A Big is matched with a Little ages 6-14 with the commitment to see each other two to four times per month for a couple hours. Matches spend time together in the local community and plan their own outings, based on activities they like to do, such as playing catch, reading books, or getting ice cream.
A Big meets with a Little 2-4 times a month throughout the school year during a non-core class, extended lunch break or after school. Bigs and Littles work on homework together, play games, throw a ball around, or simply share stories with one another.
More than five million children across the U.S. have a parent in prison. Children with 1-2 incarcerated parents have a 70-90% chance of ending up in prison themselves and are more likely to face immense challenges including cycles of poverty, abuse, academic failure, dropping out of school, and even incarceration themselves. These children, coined “Amachi” for the Nigerian Ibo word meaning “who knows what God has brought us through this child”. “Amachi” signifies children who are in dire need of one more supportive, caring adult in their lives to help them reach their full potential and thrive as productive members of society.
In many religious traditions, helping others in your community is embedded within the religious culture, often seen as a way of living out religious beliefs. This call to service often leads individuals and congregations to mentoring. Faith-based mentors are those who identify themselves as religious, participate in the program as part of their religious congregation, or through the BIG HOPE Network.
Through a site-based, sponsored partnership with Big Brothers Big Sisters, companies give back to the community by hosting a group of Littles from a nearby school at their corporate office. Littles meet in the workplace with an employee Big two to four times per month during the school day for an hour. Our staff manages the program on-site while Bigs and Littles play games, help with schoolwork, tour the office, or just share stories with one another.
When local high schools are positioned near an elementary school, it presents a unique school-based opportunity for high school juniors and seniors to serve as volunteer mentors to elementary students. High School Bigs meet collectively and are paired one-to-one with a Little. Group meetings are facilitated by our staff who provide structured activities, encourage reading together, and supervise the match relationships.
Being a mentor is not reserved for only young adults, but for the young at heart. Often times we hear potential mentors say, “I wish I would have done that when I was younger,” thinking they are, in their opinion, “too old.” However, with decades of knowledge, a wealth of experiences, and spare time to share, retired individuals, empty-nesters, and grandparents make the best mentors. Generations partners with these mentor-rich communities to encourage seniors to volunteer with children needing a mentor.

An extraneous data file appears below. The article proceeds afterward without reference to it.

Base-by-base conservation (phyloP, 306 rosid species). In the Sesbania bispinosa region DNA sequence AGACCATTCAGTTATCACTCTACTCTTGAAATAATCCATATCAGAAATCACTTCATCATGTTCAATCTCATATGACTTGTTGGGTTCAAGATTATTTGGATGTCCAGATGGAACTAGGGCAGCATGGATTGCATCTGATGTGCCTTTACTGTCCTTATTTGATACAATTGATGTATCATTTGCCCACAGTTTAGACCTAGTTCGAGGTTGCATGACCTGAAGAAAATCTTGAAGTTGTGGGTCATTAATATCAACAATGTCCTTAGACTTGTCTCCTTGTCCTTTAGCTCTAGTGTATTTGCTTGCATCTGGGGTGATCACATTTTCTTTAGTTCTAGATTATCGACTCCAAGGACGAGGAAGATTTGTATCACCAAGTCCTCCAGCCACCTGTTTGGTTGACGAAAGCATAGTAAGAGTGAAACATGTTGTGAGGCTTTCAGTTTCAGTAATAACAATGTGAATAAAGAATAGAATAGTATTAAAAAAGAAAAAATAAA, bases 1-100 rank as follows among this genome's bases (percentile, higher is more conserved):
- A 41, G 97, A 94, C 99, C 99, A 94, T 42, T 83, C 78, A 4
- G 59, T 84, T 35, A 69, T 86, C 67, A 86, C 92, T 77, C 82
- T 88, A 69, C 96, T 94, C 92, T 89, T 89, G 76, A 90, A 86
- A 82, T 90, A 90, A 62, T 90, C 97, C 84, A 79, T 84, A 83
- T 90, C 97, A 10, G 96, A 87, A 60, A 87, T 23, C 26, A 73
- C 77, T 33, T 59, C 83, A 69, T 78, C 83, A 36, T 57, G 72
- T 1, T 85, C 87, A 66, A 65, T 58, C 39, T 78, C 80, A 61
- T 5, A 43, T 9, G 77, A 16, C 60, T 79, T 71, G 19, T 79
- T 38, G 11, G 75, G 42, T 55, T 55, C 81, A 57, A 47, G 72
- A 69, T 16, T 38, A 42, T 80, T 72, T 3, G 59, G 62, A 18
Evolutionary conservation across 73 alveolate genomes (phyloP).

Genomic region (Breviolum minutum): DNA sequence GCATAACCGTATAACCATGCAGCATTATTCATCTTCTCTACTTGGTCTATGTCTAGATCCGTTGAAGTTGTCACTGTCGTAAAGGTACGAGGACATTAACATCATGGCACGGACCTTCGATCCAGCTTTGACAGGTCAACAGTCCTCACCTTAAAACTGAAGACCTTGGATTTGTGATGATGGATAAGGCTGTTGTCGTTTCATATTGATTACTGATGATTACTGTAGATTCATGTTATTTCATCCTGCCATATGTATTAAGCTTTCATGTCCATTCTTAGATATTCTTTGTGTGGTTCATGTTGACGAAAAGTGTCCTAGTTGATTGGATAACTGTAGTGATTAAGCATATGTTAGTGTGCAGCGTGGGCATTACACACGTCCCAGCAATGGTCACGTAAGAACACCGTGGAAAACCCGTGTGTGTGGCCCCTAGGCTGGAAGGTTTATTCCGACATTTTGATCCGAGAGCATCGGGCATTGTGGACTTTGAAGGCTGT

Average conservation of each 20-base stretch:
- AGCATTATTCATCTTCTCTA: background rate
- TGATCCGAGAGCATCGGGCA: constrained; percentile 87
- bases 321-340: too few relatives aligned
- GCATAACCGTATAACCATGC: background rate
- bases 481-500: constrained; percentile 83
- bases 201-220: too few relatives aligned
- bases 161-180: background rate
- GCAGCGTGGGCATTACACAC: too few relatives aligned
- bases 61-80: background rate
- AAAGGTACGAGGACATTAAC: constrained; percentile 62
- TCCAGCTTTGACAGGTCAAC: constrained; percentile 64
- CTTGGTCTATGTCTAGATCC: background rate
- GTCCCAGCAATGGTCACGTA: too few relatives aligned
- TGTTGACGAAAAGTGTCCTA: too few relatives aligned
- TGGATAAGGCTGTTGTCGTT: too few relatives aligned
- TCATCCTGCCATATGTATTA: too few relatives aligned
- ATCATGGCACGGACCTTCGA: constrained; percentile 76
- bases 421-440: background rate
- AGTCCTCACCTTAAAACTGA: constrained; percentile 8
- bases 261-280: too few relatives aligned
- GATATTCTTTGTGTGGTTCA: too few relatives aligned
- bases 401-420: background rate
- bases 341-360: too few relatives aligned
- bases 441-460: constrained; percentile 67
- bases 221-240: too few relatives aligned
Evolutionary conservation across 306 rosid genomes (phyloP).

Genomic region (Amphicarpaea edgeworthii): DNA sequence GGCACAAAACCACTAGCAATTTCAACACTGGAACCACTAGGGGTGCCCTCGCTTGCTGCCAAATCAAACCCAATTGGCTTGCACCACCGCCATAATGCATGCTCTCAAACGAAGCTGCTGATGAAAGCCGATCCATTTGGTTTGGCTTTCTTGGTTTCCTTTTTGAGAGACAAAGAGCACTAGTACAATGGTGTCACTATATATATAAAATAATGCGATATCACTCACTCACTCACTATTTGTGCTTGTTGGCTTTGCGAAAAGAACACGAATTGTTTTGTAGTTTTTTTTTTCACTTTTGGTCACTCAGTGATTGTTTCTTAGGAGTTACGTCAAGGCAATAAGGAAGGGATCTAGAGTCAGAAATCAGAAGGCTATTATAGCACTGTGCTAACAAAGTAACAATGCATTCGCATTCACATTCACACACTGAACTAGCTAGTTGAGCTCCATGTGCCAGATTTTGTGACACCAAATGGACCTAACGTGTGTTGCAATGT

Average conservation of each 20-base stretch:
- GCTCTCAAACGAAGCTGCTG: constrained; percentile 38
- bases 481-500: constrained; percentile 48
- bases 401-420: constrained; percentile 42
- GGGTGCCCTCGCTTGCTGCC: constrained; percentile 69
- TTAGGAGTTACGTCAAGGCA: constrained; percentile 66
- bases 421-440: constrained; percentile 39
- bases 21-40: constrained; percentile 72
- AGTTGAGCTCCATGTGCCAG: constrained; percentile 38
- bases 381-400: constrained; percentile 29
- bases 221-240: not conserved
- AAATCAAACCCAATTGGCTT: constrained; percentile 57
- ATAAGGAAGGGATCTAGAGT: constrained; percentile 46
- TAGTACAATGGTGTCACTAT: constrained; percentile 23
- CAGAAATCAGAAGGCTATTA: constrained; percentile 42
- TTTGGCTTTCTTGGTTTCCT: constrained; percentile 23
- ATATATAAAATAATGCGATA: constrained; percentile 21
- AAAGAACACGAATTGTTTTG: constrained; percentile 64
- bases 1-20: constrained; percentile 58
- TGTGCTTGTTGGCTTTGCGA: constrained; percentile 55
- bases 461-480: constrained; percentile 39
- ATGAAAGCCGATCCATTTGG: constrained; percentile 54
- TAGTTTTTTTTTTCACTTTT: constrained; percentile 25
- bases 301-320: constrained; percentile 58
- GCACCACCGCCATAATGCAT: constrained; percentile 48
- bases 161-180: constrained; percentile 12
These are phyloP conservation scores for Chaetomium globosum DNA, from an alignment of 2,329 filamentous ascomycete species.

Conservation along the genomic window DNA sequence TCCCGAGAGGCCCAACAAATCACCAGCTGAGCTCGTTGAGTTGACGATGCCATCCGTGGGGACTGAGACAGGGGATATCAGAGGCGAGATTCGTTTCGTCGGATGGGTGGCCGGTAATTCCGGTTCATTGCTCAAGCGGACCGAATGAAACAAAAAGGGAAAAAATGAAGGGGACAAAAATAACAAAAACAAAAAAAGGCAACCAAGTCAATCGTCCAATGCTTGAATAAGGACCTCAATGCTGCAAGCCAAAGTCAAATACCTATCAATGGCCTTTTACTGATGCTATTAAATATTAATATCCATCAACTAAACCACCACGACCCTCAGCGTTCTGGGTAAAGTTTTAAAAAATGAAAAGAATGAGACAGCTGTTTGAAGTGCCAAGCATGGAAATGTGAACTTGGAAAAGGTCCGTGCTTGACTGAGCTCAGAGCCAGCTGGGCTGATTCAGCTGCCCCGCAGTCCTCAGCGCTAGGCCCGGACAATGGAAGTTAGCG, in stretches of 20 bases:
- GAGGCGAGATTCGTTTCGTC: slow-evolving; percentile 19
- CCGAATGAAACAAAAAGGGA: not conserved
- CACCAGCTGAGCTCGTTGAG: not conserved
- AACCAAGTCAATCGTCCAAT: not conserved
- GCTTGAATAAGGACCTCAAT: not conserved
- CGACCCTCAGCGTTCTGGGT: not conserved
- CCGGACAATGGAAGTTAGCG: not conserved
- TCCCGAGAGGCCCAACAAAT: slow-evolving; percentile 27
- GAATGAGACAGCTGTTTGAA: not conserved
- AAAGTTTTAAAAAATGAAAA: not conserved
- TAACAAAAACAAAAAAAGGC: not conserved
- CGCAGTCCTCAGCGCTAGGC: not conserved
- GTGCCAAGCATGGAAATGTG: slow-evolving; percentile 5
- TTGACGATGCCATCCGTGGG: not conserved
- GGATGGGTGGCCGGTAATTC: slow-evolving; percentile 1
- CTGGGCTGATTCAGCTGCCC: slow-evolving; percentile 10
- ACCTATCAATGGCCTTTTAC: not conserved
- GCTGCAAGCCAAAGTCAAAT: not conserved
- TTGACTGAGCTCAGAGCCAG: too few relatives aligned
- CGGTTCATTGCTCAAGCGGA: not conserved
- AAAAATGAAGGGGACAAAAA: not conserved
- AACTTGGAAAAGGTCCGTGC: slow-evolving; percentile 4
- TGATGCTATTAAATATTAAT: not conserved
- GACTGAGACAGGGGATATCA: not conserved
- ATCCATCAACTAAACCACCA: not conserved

We recognize children with a parent in the military face unique challenges due to the stresses of military life. Military Mentoring provides services to children of those who have faithfully served our country – active duty military personnel, veterans, reservists, National Guard and those who are wounded or lost their lives – by selectively pairing them with a volunteer mentor that has a unique understanding of the lifestyle of our armed service families.
Mentoring can be better, together. By becoming a Big Couple or Big Family, you can impact the life of a child in need alongside your significant other (in a long-term relationship of at least two years) or even with your entire family. This program provides the flexibility to have outings with your “Little” both together and/or individually. It is a great way to spend time together while also positively impacting the life of a child.
One in three children will grow up without a mentor. All children can benefit from mentoring, but those who are experiencing adversity need it most. The Trevor Project estimates that LGBTQ youth make up 5-7% of the nation’s youth, with 13-15% of those in the juvenile justice system being LBGTQ. Compared to non-LGBTQ peers, LGBTQ youth:
Good mentors can change a mentee’s life trajectory by helping them learn new skills, form positive relationships, broaden their horizons, talk through challenges, gain self-esteem, and fulfill their potential.
During the school year Bigs meet as a group in the classroom with their littles to do fun activities. The idea is to enhance the Little’s writing, reading and communication skills as well as have fun.
Big Brothers Big Sisters staff attends and coordinates all the activities during the school year.
This is an opportunity for college students to be mentors to kids in our community. Through this program, our Littles benefit from being matched with young, energetic, positive role models. Activities include, homework help, reading, games and other fun activities.